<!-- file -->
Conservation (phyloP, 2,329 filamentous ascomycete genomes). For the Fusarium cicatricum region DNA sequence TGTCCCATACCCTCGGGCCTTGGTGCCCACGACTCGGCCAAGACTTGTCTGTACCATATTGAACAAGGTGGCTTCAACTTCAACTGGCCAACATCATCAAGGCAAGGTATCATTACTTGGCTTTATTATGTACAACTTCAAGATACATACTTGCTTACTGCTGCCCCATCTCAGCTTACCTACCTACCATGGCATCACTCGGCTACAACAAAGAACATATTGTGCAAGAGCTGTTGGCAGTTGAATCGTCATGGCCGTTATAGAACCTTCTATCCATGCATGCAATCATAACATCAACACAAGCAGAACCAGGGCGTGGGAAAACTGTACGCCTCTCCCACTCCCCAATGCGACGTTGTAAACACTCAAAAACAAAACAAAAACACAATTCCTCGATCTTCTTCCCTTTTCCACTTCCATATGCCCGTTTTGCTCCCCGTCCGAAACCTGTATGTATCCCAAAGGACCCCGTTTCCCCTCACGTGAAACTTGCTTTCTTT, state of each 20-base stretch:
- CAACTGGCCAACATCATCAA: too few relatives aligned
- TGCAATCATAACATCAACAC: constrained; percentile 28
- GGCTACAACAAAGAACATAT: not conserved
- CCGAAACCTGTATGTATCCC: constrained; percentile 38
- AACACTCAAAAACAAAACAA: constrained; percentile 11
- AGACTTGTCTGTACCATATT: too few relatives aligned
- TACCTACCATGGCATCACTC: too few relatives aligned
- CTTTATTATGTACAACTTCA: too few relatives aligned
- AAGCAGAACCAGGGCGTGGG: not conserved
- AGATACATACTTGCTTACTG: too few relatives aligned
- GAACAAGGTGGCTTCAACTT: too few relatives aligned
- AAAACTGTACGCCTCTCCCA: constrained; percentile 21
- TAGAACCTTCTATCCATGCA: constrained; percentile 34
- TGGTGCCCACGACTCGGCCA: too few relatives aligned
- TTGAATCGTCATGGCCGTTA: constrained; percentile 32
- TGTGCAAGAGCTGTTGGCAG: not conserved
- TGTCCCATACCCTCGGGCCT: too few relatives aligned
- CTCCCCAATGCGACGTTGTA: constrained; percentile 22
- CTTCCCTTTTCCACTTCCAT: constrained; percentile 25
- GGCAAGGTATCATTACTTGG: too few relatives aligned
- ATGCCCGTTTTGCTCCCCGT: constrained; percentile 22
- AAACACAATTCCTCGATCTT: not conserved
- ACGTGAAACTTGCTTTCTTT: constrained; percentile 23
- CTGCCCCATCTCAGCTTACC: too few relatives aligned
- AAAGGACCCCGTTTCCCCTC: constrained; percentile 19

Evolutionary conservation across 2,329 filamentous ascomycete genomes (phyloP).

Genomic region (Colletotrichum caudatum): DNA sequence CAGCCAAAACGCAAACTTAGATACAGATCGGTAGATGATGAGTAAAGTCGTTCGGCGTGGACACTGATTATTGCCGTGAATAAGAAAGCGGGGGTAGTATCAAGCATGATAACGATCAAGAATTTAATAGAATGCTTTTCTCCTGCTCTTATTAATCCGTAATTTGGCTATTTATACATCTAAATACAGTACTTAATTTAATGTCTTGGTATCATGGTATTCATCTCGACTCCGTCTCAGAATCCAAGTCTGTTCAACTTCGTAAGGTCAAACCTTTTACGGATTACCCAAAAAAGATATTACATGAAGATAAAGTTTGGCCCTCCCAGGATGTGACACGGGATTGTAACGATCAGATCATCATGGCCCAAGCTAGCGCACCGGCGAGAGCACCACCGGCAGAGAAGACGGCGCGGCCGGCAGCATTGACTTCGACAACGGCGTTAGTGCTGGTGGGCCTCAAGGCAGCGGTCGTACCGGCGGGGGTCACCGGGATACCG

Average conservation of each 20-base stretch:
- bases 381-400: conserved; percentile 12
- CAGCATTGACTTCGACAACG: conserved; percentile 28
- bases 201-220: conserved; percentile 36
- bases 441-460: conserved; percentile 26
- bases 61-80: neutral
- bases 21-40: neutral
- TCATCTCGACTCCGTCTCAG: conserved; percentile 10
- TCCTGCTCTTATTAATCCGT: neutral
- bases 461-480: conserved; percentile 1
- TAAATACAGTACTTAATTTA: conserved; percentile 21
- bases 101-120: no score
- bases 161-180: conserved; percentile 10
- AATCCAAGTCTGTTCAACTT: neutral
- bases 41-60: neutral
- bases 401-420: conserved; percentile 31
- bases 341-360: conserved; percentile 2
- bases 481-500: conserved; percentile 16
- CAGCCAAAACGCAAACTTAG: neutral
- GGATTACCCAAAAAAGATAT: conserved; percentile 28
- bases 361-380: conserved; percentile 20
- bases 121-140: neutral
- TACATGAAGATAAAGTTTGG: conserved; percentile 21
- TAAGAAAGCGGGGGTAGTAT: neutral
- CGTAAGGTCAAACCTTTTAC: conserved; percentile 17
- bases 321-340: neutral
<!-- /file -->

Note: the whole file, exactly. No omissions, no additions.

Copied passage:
Conservation (phyloP, 2,329 filamentous ascomycete genomes). For the Fusarium cicatricum region DNA sequence TGTCCCATACCCTCGGGCCTTGGTGCCCACGACTCGGCCAAGACTTGTCTGTACCATATTGAACAAGGTGGCTTCAACTTCAACTGGCCAACATCATCAAGGCAAGGTATCATTACTTGGCTTTATTATGTACAACTTCAAGATACATACTTGCTTACTGCTGCCCCATCTCAGCTTACCTACCTACCATGGCATCACTCGGCTACAACAAAGAACATATTGTGCAAGAGCTGTTGGCAGTTGAATCGTCATGGCCGTTATAGAACCTTCTATCCATGCATGCAATCATAACATCAACACAAGCAGAACCAGGGCGTGGGAAAACTGTACGCCTCTCCCACTCCCCAATGCGACGTTGTAAACACTCAAAAACAAAACAAAAACACAATTCCTCGATCTTCTTCCCTTTTCCACTTCCATATGCCCGTTTTGCTCCCCGTCCGAAACCTGTATGTATCCCAAAGGACCCCGTTTCCCCTCACGTGAAACTTGCTTTCTTT, state of each 20-base stretch:
- CAACTGGCCAACATCATCAA: too few relatives aligned
- TGCAATCATAACATCAACAC: constrained; percentile 28
- GGCTACAACAAAGAACATAT: not conserved
- CCGAAACCTGTATGTATCCC: constrained; percentile 38
- AACACTCAAAAACAAAACAA: constrained; percentile 11
- AGACTTGTCTGTACCATATT: too few relatives aligned
- TACCTACCATGGCATCACTC: too few relatives aligned
- CTTTATTATGTACAACTTCA: too few relatives aligned
- AAGCAGAACCAGGGCGTGGG: not conserved
- AGATACATACTTGCTTACTG: too few relatives aligned
- GAACAAGGTGGCTTCAACTT: too few relatives aligned
- AAAACTGTACGCCTCTCCCA: constrained; percentile 21
- TAGAACCTTCTATCCATGCA: constrained; percentile 34
- TGGTGCCCACGACTCGGCCA: too few relatives aligned
- TTGAATCGTCATGGCCGTTA: constrained; percentile 32
- TGTGCAAGAGCTGTTGGCAG: not conserved
- TGTCCCATACCCTCGGGCCT: too few relatives aligned
- CTCCCCAATGCGACGTTGTA: constrained; percentile 22
- CTTCCCTTTTCCACTTCCAT: constrained; percentile 25
- GGCAAGGTATCATTACTTGG: too few relatives aligned
- ATGCCCGTTTTGCTCCCCGT: constrained; percentile 22
- AAACACAATTCCTCGATCTT: not conserved
- ACGTGAAACTTGCTTTCTTT: constrained; percentile 23
- CTGCCCCATCTCAGCTTACC: too few relatives aligned
- AAAGGACCCCGTTTCCCCTC: constrained; percentile 19

Evolutionary conservation across 2,329 filamentous ascomycete genomes (phyloP).

Genomic region (Colletotrichum caudatum): DNA sequence CAGCCAAAACGCAAACTTAGATACAGATCGGTAGATGATGAGTAAAGTCGTTCGGCGTGGACACTGATTATTGCCGTGAATAAGAAAGCGGGGGTAGTATCAAGCATGATAACGATCAAGAATTTAATAGAATGCTTTTCTCCTGCTCTTATTAATCCGTAATTTGGCTATTTATACATCTAAATACAGTACTTAATTTAATGTCTTGGTATCATGGTATTCATCTCGACTCCGTCTCAGAATCCAAGTCTGTTCAACTTCGTAAGGTCAAACCTTTTACGGATTACCCAAAAAAGATATTACATGAAGATAAAGTTTGGCCCTCCCAGGATGTGACACGGGATTGTAACGATCAGATCATCATGGCCCAAGCTAGCGCACCGGCGAGAGCACCACCGGCAGAGAAGACGGCGCGGCCGGCAGCATTGACTTCGACAACGGCGTTAGTGCTGGTGGGCCTCAAGGCAGCGGTCGTACCGGCGGGGGTCACCGGGATACCG

Average conservation of each 20-base stretch:
- bases 381-400: conserved; percentile 12
- CAGCATTGACTTCGACAACG: conserved; percentile 28
- bases 201-220: conserved; percentile 36
- bases 441-460: conserved; percentile 26
- bases 61-80: neutral
- bases 21-40: neutral
- TCATCTCGACTCCGTCTCAG: conserved; percentile 10
- TCCTGCTCTTATTAATCCGT: neutral
- bases 461-480: conserved; percentile 1
- TAAATACAGTACTTAATTTA: conserved; percentile 21
- bases 101-120: no score
- bases 161-180: conserved; percentile 10
- AATCCAAGTCTGTTCAACTT: neutral
- bases 41-60: neutral
- bases 401-420: conserved; percentile 31
- bases 341-360: conserved; percentile 2
- bases 481-500: conserved; percentile 16
- CAGCCAAAACGCAAACTTAG: neutral
- GGATTACCCAAAAAAGATAT: conserved; percentile 28
- bases 361-380: conserved; percentile 20
- bases 121-140: neutral
- TACATGAAGATAAAGTTTGG: conserved; percentile 21
- TAAGAAAGCGGGGGTAGTAT: neutral
- CGTAAGGTCAAACCTTTTAC: conserved; percentile 17
- bases 321-340: neutral